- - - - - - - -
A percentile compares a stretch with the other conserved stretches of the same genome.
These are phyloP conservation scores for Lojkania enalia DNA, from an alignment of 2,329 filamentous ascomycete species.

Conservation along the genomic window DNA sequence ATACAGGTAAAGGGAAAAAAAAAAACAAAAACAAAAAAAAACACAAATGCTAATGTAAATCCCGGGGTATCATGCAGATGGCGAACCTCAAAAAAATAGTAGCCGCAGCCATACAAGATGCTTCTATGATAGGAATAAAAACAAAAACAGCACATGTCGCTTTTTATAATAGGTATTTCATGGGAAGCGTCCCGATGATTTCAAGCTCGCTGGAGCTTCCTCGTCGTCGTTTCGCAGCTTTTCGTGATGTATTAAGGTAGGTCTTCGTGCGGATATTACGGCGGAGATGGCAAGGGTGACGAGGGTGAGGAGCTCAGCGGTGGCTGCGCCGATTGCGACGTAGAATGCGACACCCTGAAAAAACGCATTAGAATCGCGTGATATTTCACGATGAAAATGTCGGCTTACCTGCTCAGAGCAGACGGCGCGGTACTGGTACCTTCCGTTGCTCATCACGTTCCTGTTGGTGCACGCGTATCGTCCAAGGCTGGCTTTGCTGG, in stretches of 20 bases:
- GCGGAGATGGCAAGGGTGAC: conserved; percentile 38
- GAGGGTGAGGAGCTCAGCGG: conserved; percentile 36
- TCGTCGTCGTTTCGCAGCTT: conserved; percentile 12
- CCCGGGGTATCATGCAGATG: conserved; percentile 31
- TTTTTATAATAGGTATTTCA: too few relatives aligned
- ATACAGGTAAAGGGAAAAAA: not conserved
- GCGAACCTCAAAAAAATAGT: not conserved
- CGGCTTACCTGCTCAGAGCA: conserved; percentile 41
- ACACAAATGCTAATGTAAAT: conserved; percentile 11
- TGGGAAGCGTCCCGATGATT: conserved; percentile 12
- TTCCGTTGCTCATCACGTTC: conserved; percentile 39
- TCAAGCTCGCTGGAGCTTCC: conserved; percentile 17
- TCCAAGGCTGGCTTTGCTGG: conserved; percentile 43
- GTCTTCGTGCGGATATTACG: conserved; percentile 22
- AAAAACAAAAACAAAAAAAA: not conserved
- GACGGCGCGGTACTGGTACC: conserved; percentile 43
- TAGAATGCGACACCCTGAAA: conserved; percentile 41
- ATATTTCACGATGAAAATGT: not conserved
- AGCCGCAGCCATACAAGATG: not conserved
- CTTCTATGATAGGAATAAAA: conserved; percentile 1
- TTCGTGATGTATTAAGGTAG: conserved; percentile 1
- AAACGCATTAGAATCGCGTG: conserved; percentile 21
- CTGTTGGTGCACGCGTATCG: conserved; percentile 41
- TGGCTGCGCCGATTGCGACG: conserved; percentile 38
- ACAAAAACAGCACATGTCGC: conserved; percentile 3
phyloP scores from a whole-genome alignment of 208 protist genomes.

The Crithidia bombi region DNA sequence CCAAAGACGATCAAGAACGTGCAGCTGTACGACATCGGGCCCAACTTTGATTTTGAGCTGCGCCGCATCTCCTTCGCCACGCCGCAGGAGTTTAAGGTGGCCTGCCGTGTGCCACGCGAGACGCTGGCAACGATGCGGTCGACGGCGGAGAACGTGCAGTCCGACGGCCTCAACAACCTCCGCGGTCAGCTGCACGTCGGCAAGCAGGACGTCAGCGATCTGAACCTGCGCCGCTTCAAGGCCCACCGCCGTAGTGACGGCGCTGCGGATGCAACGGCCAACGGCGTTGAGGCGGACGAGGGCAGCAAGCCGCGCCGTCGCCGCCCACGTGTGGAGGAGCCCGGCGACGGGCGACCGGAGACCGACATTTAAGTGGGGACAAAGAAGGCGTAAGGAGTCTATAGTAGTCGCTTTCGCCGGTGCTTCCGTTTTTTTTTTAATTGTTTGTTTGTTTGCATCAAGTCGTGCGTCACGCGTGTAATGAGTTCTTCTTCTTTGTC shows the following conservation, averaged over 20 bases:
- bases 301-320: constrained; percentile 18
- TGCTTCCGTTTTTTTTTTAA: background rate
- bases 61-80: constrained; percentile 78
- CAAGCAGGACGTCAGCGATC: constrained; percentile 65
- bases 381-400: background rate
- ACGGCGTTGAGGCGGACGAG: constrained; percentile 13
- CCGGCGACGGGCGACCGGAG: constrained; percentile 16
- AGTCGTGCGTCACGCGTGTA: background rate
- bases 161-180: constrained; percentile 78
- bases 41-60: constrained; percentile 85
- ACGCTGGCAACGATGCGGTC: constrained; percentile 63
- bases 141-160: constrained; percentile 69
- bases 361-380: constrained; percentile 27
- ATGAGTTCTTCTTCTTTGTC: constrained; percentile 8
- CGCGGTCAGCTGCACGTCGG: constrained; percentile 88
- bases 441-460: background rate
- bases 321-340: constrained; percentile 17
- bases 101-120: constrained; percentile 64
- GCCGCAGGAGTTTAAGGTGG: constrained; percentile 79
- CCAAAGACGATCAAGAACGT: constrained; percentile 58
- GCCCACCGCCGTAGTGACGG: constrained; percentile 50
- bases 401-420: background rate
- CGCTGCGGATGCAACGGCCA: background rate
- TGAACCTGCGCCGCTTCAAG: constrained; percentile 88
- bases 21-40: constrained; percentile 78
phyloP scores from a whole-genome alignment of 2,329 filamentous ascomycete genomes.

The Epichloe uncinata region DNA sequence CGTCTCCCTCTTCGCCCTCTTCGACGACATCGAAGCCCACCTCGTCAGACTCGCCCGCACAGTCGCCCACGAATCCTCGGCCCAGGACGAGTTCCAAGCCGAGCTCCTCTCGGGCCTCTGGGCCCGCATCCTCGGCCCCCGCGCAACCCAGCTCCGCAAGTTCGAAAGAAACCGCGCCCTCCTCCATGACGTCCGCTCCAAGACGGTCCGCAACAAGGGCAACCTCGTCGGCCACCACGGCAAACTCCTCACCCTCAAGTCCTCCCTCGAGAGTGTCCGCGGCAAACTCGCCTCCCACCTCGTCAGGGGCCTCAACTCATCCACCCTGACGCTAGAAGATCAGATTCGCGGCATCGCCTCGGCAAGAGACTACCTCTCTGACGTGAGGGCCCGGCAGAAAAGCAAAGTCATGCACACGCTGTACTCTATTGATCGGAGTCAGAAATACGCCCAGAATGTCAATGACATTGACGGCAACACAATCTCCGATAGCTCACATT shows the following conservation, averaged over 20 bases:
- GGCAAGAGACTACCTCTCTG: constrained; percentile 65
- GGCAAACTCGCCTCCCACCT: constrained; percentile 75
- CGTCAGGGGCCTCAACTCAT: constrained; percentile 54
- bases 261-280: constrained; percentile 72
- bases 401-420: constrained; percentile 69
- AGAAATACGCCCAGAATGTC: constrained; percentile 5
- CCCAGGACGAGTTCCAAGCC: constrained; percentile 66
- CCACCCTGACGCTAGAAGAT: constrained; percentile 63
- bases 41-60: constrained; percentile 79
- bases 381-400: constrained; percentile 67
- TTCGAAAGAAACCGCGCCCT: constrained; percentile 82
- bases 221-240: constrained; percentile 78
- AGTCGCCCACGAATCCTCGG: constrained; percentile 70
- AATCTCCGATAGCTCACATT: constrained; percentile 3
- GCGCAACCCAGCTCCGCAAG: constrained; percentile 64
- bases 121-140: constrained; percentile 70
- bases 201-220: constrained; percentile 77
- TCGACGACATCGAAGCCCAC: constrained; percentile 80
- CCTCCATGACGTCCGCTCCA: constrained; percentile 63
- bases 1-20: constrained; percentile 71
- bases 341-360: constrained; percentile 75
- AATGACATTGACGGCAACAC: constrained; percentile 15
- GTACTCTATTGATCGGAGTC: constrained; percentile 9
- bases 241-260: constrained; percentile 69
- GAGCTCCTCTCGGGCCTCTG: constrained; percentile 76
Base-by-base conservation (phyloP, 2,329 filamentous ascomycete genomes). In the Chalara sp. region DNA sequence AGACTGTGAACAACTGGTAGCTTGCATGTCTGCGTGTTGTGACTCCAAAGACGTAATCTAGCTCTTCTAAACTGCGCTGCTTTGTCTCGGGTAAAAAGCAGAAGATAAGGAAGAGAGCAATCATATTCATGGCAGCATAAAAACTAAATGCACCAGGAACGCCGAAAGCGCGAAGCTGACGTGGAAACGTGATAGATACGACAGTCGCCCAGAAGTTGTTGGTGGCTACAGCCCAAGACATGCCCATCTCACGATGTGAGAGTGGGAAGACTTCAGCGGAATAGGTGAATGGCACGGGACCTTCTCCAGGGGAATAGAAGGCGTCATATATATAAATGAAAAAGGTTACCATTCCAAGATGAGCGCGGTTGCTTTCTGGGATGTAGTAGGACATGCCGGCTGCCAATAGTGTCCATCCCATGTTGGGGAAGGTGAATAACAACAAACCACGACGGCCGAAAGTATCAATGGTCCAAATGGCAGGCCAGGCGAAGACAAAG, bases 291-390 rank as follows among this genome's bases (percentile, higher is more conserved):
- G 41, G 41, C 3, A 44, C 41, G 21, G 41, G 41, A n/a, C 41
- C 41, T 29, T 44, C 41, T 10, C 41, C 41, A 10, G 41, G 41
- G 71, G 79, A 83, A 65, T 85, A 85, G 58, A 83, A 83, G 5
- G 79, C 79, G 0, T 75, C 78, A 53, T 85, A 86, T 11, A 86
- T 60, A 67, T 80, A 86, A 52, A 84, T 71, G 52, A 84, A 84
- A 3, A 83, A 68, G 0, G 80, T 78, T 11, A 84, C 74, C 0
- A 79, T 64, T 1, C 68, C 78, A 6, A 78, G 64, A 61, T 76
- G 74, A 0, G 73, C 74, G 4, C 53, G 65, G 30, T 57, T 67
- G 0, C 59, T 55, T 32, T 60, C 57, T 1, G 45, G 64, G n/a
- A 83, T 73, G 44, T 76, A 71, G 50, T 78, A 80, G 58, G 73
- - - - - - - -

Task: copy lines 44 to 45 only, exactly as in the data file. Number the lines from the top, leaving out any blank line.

- ATGAGTTCTTCTTCTTTGTC: constrained; percentile 8
- CGCGGTCAGCTGCACGTCGG: constrained; percentile 88